The Chicken-or-Egg Estate and Tax Planning Conundrum

On Behalf of | Nov 10, 2021 | estate and tax planning, Estate Planning

James Blasé, writing in Financial Advisor Magazine, describes what he calls “dueling approaches” to Roth IRA conversions. In deciding the optimum annual amount to withdraw from a taxable IRA, Blasé explains, there are two basic alternative approaches:

  1.  The “tax table approach” – here the focus is on not causing the couple in the example to be pushed into a significantly higher current income tax bracket (keeping them in the 12% federal income tax bracket and out of the 22% bracket).

2. The “amortization table approach,” which focuses on lowering the total income tax liability of the couple and their children, after the couple’s death.

While the author acknowledges that there are countless different client fact patterns that financial advisors might encounter (and that therefore there can be no one-recommendation-fits-all), the purpose of the article is to encourage clients and their advisors to explore options for total income tax savings over both generations.

Although at Geyer Law, we do not offer tax advice, instead working in cooperation with our clients’ tax advisors, the estate planning process itself presents a similar conundrum in that each planning tactic must take into consideration the needs of more than one generation. A customized estate plan secures hard-earned assets so they may be used to satisfy the known (and unknown future) needs of the owners, yet protects the assets for the benefit of dependents and heirs.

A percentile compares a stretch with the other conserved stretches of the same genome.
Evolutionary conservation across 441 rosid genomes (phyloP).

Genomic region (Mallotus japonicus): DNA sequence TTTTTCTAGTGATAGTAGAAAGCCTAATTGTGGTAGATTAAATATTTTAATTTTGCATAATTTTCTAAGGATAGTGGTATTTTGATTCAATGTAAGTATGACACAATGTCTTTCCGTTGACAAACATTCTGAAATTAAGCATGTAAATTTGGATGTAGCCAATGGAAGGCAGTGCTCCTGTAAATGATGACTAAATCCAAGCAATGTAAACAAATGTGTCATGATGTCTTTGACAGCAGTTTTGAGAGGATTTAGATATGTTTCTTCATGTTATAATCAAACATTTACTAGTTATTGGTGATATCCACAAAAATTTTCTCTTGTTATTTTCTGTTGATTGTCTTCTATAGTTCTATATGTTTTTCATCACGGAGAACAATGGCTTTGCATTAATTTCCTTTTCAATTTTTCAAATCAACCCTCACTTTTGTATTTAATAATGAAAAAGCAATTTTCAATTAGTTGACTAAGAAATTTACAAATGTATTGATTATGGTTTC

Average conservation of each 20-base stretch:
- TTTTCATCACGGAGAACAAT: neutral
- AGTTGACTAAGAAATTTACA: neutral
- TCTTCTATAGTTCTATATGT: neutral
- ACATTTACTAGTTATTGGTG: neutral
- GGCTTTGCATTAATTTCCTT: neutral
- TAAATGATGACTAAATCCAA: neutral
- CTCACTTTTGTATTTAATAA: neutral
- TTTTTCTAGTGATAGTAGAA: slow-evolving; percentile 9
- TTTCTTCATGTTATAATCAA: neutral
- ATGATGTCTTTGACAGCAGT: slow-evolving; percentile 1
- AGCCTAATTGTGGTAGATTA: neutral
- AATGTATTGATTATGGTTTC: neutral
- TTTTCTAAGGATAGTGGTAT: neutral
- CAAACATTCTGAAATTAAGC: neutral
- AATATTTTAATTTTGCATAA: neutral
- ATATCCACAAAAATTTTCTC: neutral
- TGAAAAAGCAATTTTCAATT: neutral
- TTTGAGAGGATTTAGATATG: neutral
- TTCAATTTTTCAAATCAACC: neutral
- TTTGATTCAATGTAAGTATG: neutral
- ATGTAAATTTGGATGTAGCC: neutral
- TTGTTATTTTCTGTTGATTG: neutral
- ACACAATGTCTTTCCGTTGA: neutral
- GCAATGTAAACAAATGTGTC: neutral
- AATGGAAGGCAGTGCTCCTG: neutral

“Does your estate plan pass the multigenerational test?” JR Gondeck and Vanessa Martinez ask in Forbes. In fact, the overwhelming majority of estate plans fail this test, and are therefore not adequate to ensure optimal generational wealth transfer, the authors observe, recommending in favor of holistic estate planning, using an advisor who understands both (or all three) generations’ wealth and circumstances.

No matter how close extended families are, they don’t always share financial information. Yet, how your parents structure their estate plan, including the use of trusts, gifts, IRAs, insurance, pensions, and wills, can have a significant effect on how you should set up yours, Wilmington Trust’s Mark Oller explains.. .

While the asset owners’ interests and desires are the starting point for the work, a multi-generational mindset is an advantage in both IRA distribution planning and estate planning.

– by Jude Byanski. Attorney with Rebecca W. Geyer & Associates